Council failed to inform family when their mother was admitted to hospital says Ombudsman

Essex County Council has been criticised by a local government watchdog after staff failed to communicate with a family when their mother was admitted to hospital.

The Local Government and Social Care Ombudsman said “Mrs C” was admitted to hospital in February 2021 after her mental and physical health deteriorated, but a council social worker assigned to her case could not be contacted.

Essex County Council did not give clear and complete information about who would pay for Mrs C’s care after she was discharged and delayed carrying out a reassessment, says an Ombudsman report.

According to the report, the county council apologised to Mrs C’s family and paid for 33 weeks of her care, between March and October 2021.

A spokesperson for Essex County Council said in a statement: “We have acknowledged and accepted the findings of the Local Government and Social Care Ombudsman and the recommendations contained in the report.

“We remain dedicated to ensuring all our residents receive the highest quality of care and are committed to learning to improve.”

After Mrs C was hospitalised, her daughter tried phoning and emailing the social worker but did not receive a response, or out-of-office message, according to the report.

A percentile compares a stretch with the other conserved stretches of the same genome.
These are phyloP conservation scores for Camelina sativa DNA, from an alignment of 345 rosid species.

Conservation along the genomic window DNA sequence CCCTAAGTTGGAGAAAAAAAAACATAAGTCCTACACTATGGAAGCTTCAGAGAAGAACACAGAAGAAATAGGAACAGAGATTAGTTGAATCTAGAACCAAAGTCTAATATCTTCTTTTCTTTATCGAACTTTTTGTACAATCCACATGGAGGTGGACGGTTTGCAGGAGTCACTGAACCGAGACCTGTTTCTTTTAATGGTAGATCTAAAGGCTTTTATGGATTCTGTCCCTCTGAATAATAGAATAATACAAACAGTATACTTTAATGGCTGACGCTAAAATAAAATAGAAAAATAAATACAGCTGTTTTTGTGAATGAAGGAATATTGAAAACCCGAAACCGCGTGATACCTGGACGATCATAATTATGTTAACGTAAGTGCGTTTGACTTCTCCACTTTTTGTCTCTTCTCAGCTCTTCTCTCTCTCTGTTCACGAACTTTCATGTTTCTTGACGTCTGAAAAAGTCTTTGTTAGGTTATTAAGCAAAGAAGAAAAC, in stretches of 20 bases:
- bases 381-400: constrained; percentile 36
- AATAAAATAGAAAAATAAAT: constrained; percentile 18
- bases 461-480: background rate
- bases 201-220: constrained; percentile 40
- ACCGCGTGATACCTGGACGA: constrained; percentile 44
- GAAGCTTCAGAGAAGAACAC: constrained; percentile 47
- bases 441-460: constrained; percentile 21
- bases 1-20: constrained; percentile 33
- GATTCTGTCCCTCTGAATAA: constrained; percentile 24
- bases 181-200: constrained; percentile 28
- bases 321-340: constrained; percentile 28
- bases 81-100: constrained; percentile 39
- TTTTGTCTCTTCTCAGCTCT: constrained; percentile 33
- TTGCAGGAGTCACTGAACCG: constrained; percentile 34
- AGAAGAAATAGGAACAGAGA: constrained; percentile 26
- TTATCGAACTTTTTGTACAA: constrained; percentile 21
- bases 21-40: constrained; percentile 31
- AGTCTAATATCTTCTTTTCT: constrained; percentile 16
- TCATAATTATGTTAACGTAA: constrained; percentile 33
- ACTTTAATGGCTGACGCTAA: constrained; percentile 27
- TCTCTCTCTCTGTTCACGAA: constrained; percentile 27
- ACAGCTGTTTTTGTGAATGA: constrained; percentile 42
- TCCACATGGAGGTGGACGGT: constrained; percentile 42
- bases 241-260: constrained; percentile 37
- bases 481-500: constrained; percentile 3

Her other daughter rang the social work team number and was told to wait for the social worker to return her call.

The social worker replied two days later, apologised and said she had been on leave, that the email was not in her inbox and a team member should have dealt with the enquiry.

The Ombudsman found the council was at fault for its poor communication with Mrs C’s family when they “needed advice at a stressful time.”

However, at that time the hospital was responsible for Mrs C’s discharge and did not inform the council or advise the family, the report says.

A reassessment for Mrs C was also completed in August by the social worker, despite having been promised for March.

The report also said the social worker was “unclear” about who would pay for the first four weeks of care and by October 2021 Mrs C owed over £11,000 to the council.

However, the council later commissioned the care for Mrs C for a total of 33 weeks, which saved her approximately £8,500, according to the report.

The family also complained about the lack of help from the council’s brokerage team, however the Ombudsman did not find fault with the actions of the brokerage team and said the social worker’s advice that they could help the family find a care home was “misleading” and “led to frustration.”

According to the report, the Ombudsman considered the commissioning of 33 weeks of care and the apology to have made up for the injustice and no further remedy was needed.

Charlie Ridler

Local Democracy Reporter